Whiskey Workers Go on Strike: I’ll Drink to That

More than 250 members of United Food and Commercial Workers (UFCW) Local 111D, at two separate Jim Beam distilleries in Kentucky (one at Clermont, Kentucky, the other at Boston), have gone on strike to protest working conditions.

Jim Beam distillery employees have made it clear to management that the walk-off isn’t primarily about wages and benefits; rather, it is in response to job and shift seniority issues, hours of work, and the use of temps and part-time employees.

The Japanese parent corporation—Suntory, Inc., which owns Jim Beam, the world’s largest producer of bourbon whiskey—has made two offers to the union, both of which were resoundingly rejected by the membership. The first vote was 201-19, and the second vote was 174-46. Clearly, the company hasn’t been listening to the union’s concerns.

According to Janelle Mudd, president of Local 111D, one of the critical issues involved here—one of the main components of the strike—is the tremendous amount of overtime being forced down the workers’ throats. Because bourbon sales worldwide have soared dramatically over the last year or two, overtime has been required to meet demand. Working 60-80 hours a week is not only not uncommon, it’s become the norm.

But instead of doing what other companies do—augmenting the workforce with additional people per the provisions of the labor agreement—the company is haphazardly hiring temps and part-timers, and circumventing the shift and job seniority language of the contract by utilizing these employees in any manner they choose.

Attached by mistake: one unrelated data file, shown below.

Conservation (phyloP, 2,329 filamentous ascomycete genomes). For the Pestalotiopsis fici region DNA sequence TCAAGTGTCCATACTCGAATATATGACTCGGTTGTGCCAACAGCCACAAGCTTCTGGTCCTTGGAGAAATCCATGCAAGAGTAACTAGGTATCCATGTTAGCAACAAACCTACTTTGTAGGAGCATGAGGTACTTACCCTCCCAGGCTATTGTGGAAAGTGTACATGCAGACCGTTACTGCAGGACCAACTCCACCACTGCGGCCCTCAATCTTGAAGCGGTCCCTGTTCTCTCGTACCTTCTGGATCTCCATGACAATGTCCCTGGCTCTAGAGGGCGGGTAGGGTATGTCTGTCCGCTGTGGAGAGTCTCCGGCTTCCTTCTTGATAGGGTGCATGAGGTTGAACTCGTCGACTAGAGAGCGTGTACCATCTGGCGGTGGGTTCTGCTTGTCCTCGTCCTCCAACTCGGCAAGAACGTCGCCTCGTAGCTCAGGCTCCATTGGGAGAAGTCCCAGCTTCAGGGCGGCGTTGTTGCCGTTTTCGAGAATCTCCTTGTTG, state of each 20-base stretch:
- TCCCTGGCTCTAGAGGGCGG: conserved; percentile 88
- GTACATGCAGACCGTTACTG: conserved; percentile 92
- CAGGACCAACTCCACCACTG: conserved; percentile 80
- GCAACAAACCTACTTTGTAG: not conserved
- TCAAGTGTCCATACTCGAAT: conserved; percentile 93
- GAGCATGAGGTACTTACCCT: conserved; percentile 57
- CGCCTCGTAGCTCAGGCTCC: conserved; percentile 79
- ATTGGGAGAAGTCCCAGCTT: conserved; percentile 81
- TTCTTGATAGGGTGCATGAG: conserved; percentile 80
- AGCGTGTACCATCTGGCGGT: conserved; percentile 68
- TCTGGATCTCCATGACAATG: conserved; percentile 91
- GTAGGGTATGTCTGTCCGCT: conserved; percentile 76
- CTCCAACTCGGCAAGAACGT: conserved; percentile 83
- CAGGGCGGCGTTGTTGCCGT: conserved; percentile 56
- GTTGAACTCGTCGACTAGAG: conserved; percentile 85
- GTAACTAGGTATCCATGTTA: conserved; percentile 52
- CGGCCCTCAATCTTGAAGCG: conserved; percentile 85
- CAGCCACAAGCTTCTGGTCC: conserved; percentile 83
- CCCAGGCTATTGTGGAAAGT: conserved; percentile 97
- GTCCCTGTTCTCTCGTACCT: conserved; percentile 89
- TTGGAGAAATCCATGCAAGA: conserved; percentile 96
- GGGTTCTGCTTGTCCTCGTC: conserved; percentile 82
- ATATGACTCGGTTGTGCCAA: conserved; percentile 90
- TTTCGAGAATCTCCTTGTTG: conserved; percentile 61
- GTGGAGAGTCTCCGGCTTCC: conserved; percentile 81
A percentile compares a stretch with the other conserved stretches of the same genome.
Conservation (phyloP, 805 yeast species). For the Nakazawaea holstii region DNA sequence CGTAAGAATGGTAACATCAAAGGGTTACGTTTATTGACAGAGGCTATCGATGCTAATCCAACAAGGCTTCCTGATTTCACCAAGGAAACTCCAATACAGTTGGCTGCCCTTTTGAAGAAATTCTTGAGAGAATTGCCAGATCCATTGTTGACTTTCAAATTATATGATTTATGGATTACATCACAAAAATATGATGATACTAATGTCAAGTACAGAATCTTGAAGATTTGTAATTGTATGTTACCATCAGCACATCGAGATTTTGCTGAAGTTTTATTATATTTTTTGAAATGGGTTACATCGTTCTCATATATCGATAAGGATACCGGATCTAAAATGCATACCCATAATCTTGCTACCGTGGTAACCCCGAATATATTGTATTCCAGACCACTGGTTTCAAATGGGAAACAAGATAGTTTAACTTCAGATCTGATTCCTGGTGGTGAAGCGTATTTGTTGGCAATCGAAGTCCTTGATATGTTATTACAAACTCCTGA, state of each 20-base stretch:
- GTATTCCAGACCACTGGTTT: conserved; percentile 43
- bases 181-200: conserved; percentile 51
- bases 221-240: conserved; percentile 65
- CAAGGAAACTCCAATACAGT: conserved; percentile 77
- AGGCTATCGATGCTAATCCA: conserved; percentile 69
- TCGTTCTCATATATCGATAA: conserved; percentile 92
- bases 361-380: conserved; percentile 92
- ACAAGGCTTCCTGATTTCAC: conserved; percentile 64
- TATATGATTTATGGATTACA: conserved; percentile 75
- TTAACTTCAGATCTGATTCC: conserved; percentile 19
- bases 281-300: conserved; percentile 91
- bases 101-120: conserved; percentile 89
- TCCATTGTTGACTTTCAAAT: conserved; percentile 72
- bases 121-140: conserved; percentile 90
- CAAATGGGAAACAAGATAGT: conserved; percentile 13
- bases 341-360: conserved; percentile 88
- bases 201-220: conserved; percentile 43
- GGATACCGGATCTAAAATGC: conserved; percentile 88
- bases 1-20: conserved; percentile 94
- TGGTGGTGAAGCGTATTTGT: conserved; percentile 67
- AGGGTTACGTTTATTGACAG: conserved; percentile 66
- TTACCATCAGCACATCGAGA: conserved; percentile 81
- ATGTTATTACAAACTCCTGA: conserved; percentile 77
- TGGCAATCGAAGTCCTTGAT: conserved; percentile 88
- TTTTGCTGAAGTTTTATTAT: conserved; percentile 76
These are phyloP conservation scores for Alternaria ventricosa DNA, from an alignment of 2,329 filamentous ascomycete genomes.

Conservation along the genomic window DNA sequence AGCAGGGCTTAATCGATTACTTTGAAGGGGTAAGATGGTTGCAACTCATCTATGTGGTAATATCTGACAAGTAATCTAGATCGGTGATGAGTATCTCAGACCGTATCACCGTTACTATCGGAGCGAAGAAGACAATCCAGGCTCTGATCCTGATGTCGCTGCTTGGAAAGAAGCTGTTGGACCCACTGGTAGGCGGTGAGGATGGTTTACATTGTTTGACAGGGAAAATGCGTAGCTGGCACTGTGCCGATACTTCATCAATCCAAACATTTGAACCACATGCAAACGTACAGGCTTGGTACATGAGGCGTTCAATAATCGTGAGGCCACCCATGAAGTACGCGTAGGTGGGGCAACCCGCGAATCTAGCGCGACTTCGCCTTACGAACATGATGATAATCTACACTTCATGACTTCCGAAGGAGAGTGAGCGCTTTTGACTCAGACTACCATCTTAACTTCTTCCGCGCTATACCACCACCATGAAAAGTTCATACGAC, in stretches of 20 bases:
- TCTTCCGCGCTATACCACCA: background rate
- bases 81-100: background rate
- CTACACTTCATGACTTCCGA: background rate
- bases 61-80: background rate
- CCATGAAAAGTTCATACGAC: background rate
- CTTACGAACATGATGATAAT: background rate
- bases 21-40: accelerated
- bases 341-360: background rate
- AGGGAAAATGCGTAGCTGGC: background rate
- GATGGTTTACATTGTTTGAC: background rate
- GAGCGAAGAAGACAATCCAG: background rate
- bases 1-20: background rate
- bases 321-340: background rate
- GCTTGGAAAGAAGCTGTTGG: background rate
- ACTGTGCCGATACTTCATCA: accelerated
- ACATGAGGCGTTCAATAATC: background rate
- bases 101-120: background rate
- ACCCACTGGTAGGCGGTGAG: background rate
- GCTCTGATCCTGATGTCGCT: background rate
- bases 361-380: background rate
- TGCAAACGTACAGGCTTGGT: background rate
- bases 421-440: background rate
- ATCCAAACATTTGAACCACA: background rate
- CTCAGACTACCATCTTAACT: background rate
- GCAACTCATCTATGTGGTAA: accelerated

Granted, it’s always better to have too much “job security” than too little, but there are limits to everything, including one’s work week. Enough is enough. As anyone who’s ever pulled back-to-back-to-back double-shifts in a factory setting will tell you, by the time you finish a week of it, you don’t whether you’re coming or going. And as for family relationships and obligations, you can forget about it.

The state of Kentucky is the bourbon center of the globe. Thoroughbred race horses and whiskey. By itself, the state of Kentucky produces 95% of all the bourbon whiskey sold in the world. Indeed, last year alone, Kentucky filled more than 1.9 million barrels of bourbon. There have been reports that “hard liquor” (as opposed to beer and wine) is quietly making a comeback. Jim Beam’s sales will attest to that.

All we can do is wish UCFW Local 111D best of luck in its effort to secure a decent contract. Obviously, with the company seemingly unwilling to compromise, it’s going to be tough. Also, there’s another obstacle that’s looming especially large. Among union negotiators and human resource creatures it’s known as the “Third Vote Syndrome.”

While it’s not uncommon for union members to vote down an inferior contract, and not even that uncommon for them to vote down a second offer, things change radically when a third offer is brought back for a vote. Melancholia and torpor set in. When the company comes back with its third crappy offer, people subconsciously begin to think that maybe this is the best deal they’re going to get, and that staying out on strike is counterproductive.

But if a union membership can vote down that third offer, they’ve got a real shot at forcing the company to take them seriously. Again, all we can do is wish them best of luck. Suntory is not known for its labor friendly posture. Still, many of the jobs involved with distilling bourbon are “skilled” positions, which means the union has significant leverage. It’s going to be interesting.

David Macaray is a playwright and author. His newest book is How To Win Friends and Avoid Sacred Cows.  He can be reached at dmacaray@gmail.com

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